A project by the Foundation for Achieving Seamless Territory (FAST) with the Center on International Cooperation at NYU (CIC)
United Nations peacekeeping operations unfold today on a large scale across hundreds of cities and towns in conflict-affected regions. Their bases, camps, super-camps, headquarters, logistical hubs and airfields are designed and built by military engineers to support peacekeepers during the conduct of UN missions, providing them not only with safety, but with direct access to resources such as water, electricity, food and medical services.
Surrounded by fences and walls, these spaces can operate as self-contained islands. Yet, they invariably impact their surroundings, at times in long-lasting, unintended and even harmful ways. With careful planning, they also have enormous potential. Beyond the mandates, infrastructure, technology, and resources that a UN mission brings to bear, it can open up new opportunities in some of the world’s most impoverished and imperiled areas.
Growing recognition of the interplay between peace, development and prevention, coupled with mounting calls within the UN for inclusive, cross-pillar and longer-term approaches, has created space for new ways of thinking about the physical and technological footprint of peace operations. As the UN draws down or closes a series of missions from Liberia to Haiti and develops transition strategies for operations in Mali and the Democratic Republic of the Congo, the question of imaginative uses for this infrastructure takes on new salience.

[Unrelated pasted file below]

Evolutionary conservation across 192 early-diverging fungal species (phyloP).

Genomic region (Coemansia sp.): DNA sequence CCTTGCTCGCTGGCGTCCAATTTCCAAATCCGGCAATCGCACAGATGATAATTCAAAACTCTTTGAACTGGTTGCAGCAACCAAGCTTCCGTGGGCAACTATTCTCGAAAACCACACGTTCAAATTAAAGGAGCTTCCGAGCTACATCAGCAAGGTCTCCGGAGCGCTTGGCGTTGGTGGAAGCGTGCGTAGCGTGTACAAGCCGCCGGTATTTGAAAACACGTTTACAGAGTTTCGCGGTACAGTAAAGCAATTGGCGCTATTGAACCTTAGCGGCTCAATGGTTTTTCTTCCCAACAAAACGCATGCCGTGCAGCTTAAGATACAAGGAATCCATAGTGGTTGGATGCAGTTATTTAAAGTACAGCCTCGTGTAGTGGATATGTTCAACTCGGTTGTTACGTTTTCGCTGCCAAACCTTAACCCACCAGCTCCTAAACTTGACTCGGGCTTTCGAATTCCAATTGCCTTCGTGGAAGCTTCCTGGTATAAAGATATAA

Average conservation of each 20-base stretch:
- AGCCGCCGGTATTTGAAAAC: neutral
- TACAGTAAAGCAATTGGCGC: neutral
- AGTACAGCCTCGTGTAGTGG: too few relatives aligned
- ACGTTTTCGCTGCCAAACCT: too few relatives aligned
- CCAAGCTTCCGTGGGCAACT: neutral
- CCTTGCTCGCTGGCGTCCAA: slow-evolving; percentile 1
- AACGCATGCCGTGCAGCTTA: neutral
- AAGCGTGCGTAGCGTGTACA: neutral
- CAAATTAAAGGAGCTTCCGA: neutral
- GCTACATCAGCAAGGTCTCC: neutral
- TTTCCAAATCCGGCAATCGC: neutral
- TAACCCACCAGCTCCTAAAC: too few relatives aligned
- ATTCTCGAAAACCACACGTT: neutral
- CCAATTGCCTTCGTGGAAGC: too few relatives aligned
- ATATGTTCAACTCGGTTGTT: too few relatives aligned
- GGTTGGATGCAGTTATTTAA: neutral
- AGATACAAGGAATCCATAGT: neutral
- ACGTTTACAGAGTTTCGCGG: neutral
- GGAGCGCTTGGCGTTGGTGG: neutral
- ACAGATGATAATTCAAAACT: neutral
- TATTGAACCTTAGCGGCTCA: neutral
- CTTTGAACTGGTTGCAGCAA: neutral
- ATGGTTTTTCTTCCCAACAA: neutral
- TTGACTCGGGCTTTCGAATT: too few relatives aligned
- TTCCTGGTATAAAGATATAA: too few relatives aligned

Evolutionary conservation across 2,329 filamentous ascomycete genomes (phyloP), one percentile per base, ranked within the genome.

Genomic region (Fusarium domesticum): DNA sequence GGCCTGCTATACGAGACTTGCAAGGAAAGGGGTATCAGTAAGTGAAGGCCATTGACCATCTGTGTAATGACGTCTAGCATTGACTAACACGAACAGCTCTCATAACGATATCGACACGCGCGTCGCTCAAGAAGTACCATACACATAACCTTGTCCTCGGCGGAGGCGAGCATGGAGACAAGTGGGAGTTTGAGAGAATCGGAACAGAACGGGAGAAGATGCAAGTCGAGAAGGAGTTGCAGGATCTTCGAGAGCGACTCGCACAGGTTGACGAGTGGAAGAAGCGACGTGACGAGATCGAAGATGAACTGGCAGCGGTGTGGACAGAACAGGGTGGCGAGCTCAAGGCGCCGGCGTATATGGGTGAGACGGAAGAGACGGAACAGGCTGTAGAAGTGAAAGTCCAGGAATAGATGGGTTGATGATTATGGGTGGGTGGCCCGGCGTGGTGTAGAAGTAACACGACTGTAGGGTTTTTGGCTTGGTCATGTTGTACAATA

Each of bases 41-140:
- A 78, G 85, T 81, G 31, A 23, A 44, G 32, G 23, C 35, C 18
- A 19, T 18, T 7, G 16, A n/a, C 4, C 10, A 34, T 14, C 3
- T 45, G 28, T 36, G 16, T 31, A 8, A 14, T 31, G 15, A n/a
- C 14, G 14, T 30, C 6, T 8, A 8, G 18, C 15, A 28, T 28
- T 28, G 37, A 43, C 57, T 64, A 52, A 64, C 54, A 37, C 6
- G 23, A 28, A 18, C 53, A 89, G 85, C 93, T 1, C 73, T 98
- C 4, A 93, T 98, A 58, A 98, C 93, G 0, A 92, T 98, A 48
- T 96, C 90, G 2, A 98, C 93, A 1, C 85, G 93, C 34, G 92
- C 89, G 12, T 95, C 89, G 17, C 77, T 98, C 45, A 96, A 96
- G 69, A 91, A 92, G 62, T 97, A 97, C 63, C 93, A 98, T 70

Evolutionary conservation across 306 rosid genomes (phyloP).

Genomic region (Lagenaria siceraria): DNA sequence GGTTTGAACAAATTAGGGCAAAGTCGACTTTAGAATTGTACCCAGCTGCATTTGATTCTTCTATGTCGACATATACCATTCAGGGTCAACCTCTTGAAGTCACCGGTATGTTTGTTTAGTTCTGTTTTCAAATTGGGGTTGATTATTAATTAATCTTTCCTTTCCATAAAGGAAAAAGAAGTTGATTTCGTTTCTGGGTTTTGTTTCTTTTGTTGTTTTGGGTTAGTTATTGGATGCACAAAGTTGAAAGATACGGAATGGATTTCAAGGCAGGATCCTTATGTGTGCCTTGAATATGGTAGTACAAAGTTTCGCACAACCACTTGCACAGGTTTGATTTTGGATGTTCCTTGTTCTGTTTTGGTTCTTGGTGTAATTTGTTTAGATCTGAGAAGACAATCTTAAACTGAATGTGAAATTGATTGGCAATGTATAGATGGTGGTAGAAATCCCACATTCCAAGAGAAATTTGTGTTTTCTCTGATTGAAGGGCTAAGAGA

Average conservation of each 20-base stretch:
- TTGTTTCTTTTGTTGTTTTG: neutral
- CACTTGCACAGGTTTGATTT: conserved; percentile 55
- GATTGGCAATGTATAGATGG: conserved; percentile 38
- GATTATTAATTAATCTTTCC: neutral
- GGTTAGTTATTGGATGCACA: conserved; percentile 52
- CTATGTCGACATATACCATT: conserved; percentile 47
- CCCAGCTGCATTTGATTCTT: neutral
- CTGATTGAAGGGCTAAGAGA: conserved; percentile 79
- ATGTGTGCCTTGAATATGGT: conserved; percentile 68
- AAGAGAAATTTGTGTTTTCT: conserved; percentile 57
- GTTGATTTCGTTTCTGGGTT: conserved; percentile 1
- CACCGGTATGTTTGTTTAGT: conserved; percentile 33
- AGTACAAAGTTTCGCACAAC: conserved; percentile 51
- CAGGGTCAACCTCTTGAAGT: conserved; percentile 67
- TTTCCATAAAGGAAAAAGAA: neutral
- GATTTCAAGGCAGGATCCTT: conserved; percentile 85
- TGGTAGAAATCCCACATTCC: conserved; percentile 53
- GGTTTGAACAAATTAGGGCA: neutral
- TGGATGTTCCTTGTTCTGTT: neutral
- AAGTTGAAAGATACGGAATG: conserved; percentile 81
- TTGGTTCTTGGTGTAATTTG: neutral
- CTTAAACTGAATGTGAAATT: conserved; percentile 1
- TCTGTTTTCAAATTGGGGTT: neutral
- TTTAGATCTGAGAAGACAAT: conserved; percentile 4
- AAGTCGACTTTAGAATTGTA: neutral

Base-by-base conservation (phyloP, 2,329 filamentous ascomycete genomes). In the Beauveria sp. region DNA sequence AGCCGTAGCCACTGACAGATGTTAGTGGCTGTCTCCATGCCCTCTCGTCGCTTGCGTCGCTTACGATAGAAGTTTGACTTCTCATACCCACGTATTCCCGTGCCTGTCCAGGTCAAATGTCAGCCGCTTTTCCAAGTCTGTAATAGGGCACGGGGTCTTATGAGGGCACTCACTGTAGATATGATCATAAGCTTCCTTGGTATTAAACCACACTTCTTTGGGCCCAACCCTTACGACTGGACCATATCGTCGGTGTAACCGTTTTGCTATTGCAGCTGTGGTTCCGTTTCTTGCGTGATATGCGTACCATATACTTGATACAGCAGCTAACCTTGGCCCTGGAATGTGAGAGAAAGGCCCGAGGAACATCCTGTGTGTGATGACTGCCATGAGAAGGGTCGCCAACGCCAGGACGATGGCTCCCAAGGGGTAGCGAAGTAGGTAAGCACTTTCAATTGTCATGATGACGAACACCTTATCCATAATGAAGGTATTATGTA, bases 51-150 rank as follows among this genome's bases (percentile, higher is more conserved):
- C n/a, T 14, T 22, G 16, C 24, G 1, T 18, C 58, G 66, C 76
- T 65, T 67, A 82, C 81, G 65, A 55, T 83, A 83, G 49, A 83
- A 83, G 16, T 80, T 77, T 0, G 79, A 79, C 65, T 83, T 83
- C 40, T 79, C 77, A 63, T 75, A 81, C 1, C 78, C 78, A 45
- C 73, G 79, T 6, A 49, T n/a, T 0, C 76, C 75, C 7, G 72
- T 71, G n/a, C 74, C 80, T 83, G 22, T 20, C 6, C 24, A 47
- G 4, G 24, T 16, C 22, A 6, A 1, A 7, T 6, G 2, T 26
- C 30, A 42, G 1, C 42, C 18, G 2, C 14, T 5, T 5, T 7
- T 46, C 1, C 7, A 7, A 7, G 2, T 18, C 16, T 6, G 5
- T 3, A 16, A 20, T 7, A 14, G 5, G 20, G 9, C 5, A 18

Against this backdrop, the Foundation for Achieving Seamless Territory (FAST) and New York University’s Center on International Cooperation (CIC) have spearheaded a project on “UN Peacekeeping in Urban Environments and the Legacy of UNMIL,” which includes recent field research in Liberia. The project aims to explore the actual and potential material and socio-economic effects of UN peacekeeping missions on fragile urban environments.
Utilizing fresh perspectives such as urban planning and design, the project seeks to contribute to discussions surrounding transitions and serve as a forum for considering more broadly the important intersections between prevention, peacebuilding and development.
The project and publication were made possible thanks to the generous support of the Permanent Mission of Australia to the UN and the Permanent Mission of the UK to the UN.